Now that we’re all vaccinated, from a business perspective, it’s time to move on, suggests Mrs Elke Trinkle, Tanunda Bakery and Café owner when speaking to The Leader in recent days about the emergence of the Omicron variant to COVID.
Mrs Elke Trinkle said the Government’s approach to Omicron is “slowly killing businesses” and she hopes for change.
“The Government will kill businesses if they keep doing what they’re doing, and we’ll be seeing many small and family businesses shutting down because they don’t have the staff,” she said.
“From what we’ve been told, Omicron isn’t that severe anyway, so I think it’s time for the Government to start treating it like the flu so all businesses can provide what they can at their greatest potential.”
Mrs Trinkle said the bakery saw a decline in sales over the Christmas break.
“This time last year, we were much busier than we are now,” she said.
“A lot of people are scared because all it takes is one positive case to shut a whole place down.
“We’ve been lucky so far but we don’t know what’s around the corner because it’s spreading like wildfire.”
Mr Chris Linden, Vine Inn Barossa Community Hotel, Nuriootpa, C.E.O., described the COVID-19 wave as a “vicious cycle” and said luckily, the business remained strong.
“We’ve seen a decline in food, drink and occupancy sales, but that’s also SA Health’s doing, as I’ve gone from being able to host 1,052 people to only 350,” he said.
“Even with the limitation requirements, I’ve noticed people are still a bit anxious to leave the house, especially the elderly.
“So, we haven’t been reaching the 350 mark anyway.”
Mr Linden said the hotel has struggled to support the community.
“We haven’t been doing any charity raffles that we’d usually do under normal circumstances because we can only fit 350 people in our bar and dining area,” he said.
“There’s no point because there aren’t enough people around to make it viable for the people who should help charities.”
Meanwhile, Mr Linden said growth in the hotel’s retail was “enormous”.
“Our bottle shop numbers have gone up, and that’s because lots of people are staying home drinking,” he said.
“What we’ve lost on one side, we’ve gained on another.
“Our take-away meals haven’t been anywhere near as popular as they were during our lockdowns, but we’re still doing them.”
Mr Linden said he looks forward to when the hotel can host big functions again soon.
“We can’t have big functions like birthday parties and weddings because we don’t have the capacity and people don’t want to wear masks,” he said.
“People want to dance and sing, and unfortunately, we can’t.
“We haven’t had live entertainment for a while because we can’t pay $450 for someone to play music for a crowd of 25 people, as there’s no return.”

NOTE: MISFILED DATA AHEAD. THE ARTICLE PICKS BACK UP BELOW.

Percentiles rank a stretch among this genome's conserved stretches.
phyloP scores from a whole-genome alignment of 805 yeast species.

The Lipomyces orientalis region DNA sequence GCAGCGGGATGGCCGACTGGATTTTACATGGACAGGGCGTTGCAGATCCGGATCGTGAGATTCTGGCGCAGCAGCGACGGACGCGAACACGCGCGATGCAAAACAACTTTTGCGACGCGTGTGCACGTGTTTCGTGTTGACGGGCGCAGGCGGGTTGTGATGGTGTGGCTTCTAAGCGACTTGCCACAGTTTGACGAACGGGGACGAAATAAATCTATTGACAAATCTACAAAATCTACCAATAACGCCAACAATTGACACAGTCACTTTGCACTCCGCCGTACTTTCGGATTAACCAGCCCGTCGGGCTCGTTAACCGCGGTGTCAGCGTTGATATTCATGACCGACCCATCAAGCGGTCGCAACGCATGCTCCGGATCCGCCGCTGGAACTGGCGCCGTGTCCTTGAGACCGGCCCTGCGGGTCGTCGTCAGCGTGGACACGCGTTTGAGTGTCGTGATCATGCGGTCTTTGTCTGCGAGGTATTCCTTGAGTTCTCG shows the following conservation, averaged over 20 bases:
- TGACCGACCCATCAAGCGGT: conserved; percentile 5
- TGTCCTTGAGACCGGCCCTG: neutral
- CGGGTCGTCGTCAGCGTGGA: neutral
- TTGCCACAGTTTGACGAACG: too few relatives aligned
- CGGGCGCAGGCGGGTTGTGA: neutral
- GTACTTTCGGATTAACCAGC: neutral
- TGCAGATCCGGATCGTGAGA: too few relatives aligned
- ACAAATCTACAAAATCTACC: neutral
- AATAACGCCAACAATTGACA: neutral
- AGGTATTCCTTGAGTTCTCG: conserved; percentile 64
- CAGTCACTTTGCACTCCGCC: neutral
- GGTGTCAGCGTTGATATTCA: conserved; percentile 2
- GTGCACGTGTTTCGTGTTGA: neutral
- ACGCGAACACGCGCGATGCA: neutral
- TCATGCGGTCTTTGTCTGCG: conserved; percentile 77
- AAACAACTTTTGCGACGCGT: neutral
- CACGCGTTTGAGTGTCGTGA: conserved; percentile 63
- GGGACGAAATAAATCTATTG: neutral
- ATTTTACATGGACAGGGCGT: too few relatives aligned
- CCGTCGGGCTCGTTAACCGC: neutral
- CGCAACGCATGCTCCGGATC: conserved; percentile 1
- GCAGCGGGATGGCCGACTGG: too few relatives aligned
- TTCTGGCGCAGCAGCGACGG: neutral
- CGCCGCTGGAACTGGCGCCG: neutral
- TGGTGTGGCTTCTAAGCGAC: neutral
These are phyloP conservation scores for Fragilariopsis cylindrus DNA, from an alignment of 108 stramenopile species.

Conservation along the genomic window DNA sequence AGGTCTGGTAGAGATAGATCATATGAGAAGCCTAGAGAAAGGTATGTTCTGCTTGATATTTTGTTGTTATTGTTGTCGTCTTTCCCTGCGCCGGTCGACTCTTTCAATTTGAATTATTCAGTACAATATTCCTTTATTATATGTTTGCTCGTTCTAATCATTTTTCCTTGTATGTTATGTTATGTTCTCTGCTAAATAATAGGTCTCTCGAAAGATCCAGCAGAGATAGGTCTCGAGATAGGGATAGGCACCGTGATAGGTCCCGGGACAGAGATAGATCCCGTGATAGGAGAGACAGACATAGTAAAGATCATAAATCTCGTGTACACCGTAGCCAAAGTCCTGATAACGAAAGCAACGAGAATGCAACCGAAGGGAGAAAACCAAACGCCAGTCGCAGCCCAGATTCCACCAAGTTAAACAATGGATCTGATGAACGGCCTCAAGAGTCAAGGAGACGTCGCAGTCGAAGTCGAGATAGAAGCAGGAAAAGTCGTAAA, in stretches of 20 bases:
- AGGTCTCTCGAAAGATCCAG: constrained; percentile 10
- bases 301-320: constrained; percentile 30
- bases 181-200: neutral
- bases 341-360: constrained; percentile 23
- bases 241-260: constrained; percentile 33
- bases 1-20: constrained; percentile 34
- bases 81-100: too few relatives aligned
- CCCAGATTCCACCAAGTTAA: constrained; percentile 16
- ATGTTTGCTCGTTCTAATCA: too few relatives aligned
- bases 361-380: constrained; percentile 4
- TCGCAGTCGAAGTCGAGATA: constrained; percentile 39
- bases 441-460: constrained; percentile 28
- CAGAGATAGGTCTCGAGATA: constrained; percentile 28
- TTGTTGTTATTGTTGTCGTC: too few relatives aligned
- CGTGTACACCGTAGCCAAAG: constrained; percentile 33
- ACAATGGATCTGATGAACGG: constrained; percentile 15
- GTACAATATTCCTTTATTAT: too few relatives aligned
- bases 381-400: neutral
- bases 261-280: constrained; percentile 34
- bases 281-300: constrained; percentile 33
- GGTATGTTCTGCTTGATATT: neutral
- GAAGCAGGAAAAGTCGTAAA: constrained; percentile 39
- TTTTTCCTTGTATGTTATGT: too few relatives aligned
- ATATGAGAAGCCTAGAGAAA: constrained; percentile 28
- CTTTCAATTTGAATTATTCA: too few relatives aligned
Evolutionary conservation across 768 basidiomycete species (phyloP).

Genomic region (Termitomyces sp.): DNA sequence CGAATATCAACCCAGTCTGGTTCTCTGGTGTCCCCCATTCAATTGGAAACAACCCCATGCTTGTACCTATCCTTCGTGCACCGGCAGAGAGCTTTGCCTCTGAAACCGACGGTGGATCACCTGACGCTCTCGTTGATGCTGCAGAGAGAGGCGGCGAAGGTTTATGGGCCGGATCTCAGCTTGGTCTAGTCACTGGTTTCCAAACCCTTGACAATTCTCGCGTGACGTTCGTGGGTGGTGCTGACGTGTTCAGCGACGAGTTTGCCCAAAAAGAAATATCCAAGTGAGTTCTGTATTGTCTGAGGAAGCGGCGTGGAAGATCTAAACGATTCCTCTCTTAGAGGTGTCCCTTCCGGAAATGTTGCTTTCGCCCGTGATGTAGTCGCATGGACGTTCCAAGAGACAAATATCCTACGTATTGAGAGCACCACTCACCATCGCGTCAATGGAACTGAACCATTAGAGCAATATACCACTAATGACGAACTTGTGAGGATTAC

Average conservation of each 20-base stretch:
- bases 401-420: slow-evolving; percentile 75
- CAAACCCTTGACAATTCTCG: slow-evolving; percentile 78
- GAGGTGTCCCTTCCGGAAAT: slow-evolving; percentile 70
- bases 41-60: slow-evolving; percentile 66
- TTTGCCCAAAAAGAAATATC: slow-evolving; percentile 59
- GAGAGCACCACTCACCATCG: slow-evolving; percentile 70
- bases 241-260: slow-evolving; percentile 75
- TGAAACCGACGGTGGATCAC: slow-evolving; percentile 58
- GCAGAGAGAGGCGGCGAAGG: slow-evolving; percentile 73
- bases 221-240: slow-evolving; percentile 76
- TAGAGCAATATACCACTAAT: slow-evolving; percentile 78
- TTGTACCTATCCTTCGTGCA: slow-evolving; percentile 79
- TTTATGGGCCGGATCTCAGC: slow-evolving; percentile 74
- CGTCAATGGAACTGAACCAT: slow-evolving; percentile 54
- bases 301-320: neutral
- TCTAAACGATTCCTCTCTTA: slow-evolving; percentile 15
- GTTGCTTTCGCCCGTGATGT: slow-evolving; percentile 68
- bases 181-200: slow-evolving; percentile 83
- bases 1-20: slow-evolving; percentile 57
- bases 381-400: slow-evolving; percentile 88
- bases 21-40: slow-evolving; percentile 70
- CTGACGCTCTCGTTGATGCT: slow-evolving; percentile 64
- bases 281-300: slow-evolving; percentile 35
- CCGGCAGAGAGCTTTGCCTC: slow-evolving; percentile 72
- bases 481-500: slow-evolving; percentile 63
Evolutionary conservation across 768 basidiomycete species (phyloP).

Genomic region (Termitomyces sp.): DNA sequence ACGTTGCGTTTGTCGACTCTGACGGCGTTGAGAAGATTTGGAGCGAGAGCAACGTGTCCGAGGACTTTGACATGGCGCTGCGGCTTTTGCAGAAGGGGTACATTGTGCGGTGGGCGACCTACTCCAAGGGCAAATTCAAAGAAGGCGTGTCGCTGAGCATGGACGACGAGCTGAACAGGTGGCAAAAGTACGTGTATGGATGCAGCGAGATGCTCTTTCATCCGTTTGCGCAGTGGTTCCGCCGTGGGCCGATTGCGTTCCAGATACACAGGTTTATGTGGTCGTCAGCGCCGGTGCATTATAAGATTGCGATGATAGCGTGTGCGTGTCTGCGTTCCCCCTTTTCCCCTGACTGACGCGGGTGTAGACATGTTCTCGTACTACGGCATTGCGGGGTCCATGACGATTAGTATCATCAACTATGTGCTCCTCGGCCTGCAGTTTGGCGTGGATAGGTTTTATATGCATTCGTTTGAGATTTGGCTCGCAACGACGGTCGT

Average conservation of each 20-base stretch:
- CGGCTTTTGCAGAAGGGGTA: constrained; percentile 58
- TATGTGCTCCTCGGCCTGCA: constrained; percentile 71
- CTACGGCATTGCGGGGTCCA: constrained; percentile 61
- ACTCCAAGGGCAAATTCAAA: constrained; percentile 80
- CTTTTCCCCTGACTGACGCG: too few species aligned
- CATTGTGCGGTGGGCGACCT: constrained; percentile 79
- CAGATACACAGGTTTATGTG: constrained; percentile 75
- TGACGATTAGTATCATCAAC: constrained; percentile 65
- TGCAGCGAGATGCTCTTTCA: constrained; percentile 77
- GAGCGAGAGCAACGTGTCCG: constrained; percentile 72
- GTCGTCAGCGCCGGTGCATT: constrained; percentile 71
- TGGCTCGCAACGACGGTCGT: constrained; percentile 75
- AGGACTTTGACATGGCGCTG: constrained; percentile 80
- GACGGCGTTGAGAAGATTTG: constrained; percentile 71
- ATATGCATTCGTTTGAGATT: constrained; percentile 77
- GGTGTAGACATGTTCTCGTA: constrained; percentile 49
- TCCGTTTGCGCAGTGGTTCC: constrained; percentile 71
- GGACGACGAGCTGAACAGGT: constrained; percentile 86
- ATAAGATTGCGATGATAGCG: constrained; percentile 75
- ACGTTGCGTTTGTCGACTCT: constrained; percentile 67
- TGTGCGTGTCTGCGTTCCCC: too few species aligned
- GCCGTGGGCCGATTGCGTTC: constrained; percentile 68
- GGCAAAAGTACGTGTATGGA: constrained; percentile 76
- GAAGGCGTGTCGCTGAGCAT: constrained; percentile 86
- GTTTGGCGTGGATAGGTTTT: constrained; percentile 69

Mr Linden remains positive that the hotel can survive another COVID wave and said his staff had been “incredible”.
“No one has been stood down and I will not do that,” he said.
“We can spread the workload evenly between our people so everyone gets an opportunity to have an
“They’ve all been very understanding and I’ve been very lucky in that regard.”
Mr Hemang Patel, 40s Café, Angaston owner, suspended the café’s dine-in services last week, due to a shortage of staff, however remained open for take-away services.
“Although we were short on staff due to isolation requirements, I didn’t want to close down completely,” he said.
“We still had enough staff working to manage take-away services so that’s what we did.
“I would hate to close down and have my workers not receive their wage.
“It’s important we keep our staff on and provide our services to the community.”
Mr Hemang said he hopes to see everything go back to normal soon.
“We’ve had a lot of support during this challenging time, but we can’t wait to go back to our normal trading hours and invite people back into our café,” he
Mr Travis Schiller, The Barossa Pharmacist, Nuriootpa, pharmacist, said the new wave has increased the staff’s workload without increasing the number of sales.
“With all the different announcements happening around vaccinations, booster shots and rapid antigen tests, we’ve had a significant increase in phone enquiries,” he said.
“The request for deliveries has increased also.
“Our drive through service has also been popular, which is great.
“People park their car in the carpark, ring the bell and we pick up their scripts.
“This helps keep the community safe, particularly our clientele – the vulnerable and elderly.”